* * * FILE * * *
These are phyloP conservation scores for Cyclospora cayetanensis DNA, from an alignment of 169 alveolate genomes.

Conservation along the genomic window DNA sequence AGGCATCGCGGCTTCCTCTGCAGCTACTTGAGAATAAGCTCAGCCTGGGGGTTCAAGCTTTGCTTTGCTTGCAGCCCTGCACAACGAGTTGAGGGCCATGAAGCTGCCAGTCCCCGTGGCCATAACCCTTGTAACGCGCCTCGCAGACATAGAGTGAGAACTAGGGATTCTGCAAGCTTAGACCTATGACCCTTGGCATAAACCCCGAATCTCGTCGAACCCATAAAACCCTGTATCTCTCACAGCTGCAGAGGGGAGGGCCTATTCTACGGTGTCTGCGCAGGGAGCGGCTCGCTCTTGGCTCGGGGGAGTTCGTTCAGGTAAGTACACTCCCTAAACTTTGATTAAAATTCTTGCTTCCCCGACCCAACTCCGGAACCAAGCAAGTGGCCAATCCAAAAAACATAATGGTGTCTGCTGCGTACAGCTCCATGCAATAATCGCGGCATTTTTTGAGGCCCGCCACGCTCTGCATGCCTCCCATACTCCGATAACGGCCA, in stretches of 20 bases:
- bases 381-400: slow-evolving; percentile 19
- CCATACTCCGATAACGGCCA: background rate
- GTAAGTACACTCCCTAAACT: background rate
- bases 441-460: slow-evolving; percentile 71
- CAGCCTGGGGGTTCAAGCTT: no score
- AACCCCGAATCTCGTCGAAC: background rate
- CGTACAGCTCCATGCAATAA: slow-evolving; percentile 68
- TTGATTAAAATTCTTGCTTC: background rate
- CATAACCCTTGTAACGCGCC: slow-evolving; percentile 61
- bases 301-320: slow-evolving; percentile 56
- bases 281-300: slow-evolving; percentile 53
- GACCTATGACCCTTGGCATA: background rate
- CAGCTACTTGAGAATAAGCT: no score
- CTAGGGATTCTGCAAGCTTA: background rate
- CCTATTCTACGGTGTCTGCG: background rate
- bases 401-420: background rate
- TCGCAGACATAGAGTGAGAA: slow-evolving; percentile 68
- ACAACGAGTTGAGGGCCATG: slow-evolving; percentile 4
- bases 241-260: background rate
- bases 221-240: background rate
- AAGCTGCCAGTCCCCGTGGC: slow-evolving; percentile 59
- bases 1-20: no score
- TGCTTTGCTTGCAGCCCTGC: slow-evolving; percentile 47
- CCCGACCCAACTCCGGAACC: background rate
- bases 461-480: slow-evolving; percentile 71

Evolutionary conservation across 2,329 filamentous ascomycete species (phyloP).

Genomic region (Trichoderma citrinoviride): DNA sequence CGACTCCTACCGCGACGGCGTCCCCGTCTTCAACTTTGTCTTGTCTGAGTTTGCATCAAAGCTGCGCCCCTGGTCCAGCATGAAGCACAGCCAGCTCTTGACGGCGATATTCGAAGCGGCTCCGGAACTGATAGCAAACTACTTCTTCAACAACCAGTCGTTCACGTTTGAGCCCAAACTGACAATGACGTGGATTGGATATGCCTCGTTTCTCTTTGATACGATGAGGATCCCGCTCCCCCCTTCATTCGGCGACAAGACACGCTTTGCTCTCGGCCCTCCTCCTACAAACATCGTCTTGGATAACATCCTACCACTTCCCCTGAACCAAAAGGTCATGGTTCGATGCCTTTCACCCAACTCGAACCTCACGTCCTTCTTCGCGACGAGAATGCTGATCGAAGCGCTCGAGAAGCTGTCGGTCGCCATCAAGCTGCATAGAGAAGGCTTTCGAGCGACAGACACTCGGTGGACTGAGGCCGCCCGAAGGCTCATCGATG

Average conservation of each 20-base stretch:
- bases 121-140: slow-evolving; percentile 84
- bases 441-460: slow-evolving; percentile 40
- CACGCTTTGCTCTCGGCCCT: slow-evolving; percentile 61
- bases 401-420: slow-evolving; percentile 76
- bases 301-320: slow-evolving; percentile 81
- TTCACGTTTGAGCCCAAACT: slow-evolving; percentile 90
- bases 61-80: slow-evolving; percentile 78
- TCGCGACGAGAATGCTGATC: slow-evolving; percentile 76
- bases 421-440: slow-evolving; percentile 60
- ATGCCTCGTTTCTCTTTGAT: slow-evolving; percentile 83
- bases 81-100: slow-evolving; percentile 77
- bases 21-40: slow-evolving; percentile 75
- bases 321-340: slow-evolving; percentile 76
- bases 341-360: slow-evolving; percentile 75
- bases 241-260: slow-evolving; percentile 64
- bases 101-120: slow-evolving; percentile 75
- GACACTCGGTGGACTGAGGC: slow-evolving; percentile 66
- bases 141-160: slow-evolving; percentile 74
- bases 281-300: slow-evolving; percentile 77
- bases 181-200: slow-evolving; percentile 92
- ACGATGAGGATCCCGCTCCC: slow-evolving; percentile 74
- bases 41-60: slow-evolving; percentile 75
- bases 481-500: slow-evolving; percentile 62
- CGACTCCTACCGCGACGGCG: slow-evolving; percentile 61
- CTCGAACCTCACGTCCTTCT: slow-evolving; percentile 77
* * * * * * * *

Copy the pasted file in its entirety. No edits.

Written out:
These are phyloP conservation scores for Cyclospora cayetanensis DNA, from an alignment of 169 alveolate genomes.

Conservation along the genomic window DNA sequence AGGCATCGCGGCTTCCTCTGCAGCTACTTGAGAATAAGCTCAGCCTGGGGGTTCAAGCTTTGCTTTGCTTGCAGCCCTGCACAACGAGTTGAGGGCCATGAAGCTGCCAGTCCCCGTGGCCATAACCCTTGTAACGCGCCTCGCAGACATAGAGTGAGAACTAGGGATTCTGCAAGCTTAGACCTATGACCCTTGGCATAAACCCCGAATCTCGTCGAACCCATAAAACCCTGTATCTCTCACAGCTGCAGAGGGGAGGGCCTATTCTACGGTGTCTGCGCAGGGAGCGGCTCGCTCTTGGCTCGGGGGAGTTCGTTCAGGTAAGTACACTCCCTAAACTTTGATTAAAATTCTTGCTTCCCCGACCCAACTCCGGAACCAAGCAAGTGGCCAATCCAAAAAACATAATGGTGTCTGCTGCGTACAGCTCCATGCAATAATCGCGGCATTTTTTGAGGCCCGCCACGCTCTGCATGCCTCCCATACTCCGATAACGGCCA, in stretches of 20 bases:
- bases 381-400: slow-evolving; percentile 19
- CCATACTCCGATAACGGCCA: background rate
- GTAAGTACACTCCCTAAACT: background rate
- bases 441-460: slow-evolving; percentile 71
- CAGCCTGGGGGTTCAAGCTT: no score
- AACCCCGAATCTCGTCGAAC: background rate
- CGTACAGCTCCATGCAATAA: slow-evolving; percentile 68
- TTGATTAAAATTCTTGCTTC: background rate
- CATAACCCTTGTAACGCGCC: slow-evolving; percentile 61
- bases 301-320: slow-evolving; percentile 56
- bases 281-300: slow-evolving; percentile 53
- GACCTATGACCCTTGGCATA: background rate
- CAGCTACTTGAGAATAAGCT: no score
- CTAGGGATTCTGCAAGCTTA: background rate
- CCTATTCTACGGTGTCTGCG: background rate
- bases 401-420: background rate
- TCGCAGACATAGAGTGAGAA: slow-evolving; percentile 68
- ACAACGAGTTGAGGGCCATG: slow-evolving; percentile 4
- bases 241-260: background rate
- bases 221-240: background rate
- AAGCTGCCAGTCCCCGTGGC: slow-evolving; percentile 59
- bases 1-20: no score
- TGCTTTGCTTGCAGCCCTGC: slow-evolving; percentile 47
- CCCGACCCAACTCCGGAACC: background rate
- bases 461-480: slow-evolving; percentile 71

Evolutionary conservation across 2,329 filamentous ascomycete species (phyloP).

Genomic region (Trichoderma citrinoviride): DNA sequence CGACTCCTACCGCGACGGCGTCCCCGTCTTCAACTTTGTCTTGTCTGAGTTTGCATCAAAGCTGCGCCCCTGGTCCAGCATGAAGCACAGCCAGCTCTTGACGGCGATATTCGAAGCGGCTCCGGAACTGATAGCAAACTACTTCTTCAACAACCAGTCGTTCACGTTTGAGCCCAAACTGACAATGACGTGGATTGGATATGCCTCGTTTCTCTTTGATACGATGAGGATCCCGCTCCCCCCTTCATTCGGCGACAAGACACGCTTTGCTCTCGGCCCTCCTCCTACAAACATCGTCTTGGATAACATCCTACCACTTCCCCTGAACCAAAAGGTCATGGTTCGATGCCTTTCACCCAACTCGAACCTCACGTCCTTCTTCGCGACGAGAATGCTGATCGAAGCGCTCGAGAAGCTGTCGGTCGCCATCAAGCTGCATAGAGAAGGCTTTCGAGCGACAGACACTCGGTGGACTGAGGCCGCCCGAAGGCTCATCGATG

Average conservation of each 20-base stretch:
- bases 121-140: slow-evolving; percentile 84
- bases 441-460: slow-evolving; percentile 40
- CACGCTTTGCTCTCGGCCCT: slow-evolving; percentile 61
- bases 401-420: slow-evolving; percentile 76
- bases 301-320: slow-evolving; percentile 81
- TTCACGTTTGAGCCCAAACT: slow-evolving; percentile 90
- bases 61-80: slow-evolving; percentile 78
- TCGCGACGAGAATGCTGATC: slow-evolving; percentile 76
- bases 421-440: slow-evolving; percentile 60
- ATGCCTCGTTTCTCTTTGAT: slow-evolving; percentile 83
- bases 81-100: slow-evolving; percentile 77
- bases 21-40: slow-evolving; percentile 75
- bases 321-340: slow-evolving; percentile 76
- bases 341-360: slow-evolving; percentile 75
- bases 241-260: slow-evolving; percentile 64
- bases 101-120: slow-evolving; percentile 75
- GACACTCGGTGGACTGAGGC: slow-evolving; percentile 66
- bases 141-160: slow-evolving; percentile 74
- bases 281-300: slow-evolving; percentile 77
- bases 181-200: slow-evolving; percentile 92
- ACGATGAGGATCCCGCTCCC: slow-evolving; percentile 74
- bases 41-60: slow-evolving; percentile 75
- bases 481-500: slow-evolving; percentile 62
- CGACTCCTACCGCGACGGCG: slow-evolving; percentile 61
- CTCGAACCTCACGTCCTTCT: slow-evolving; percentile 77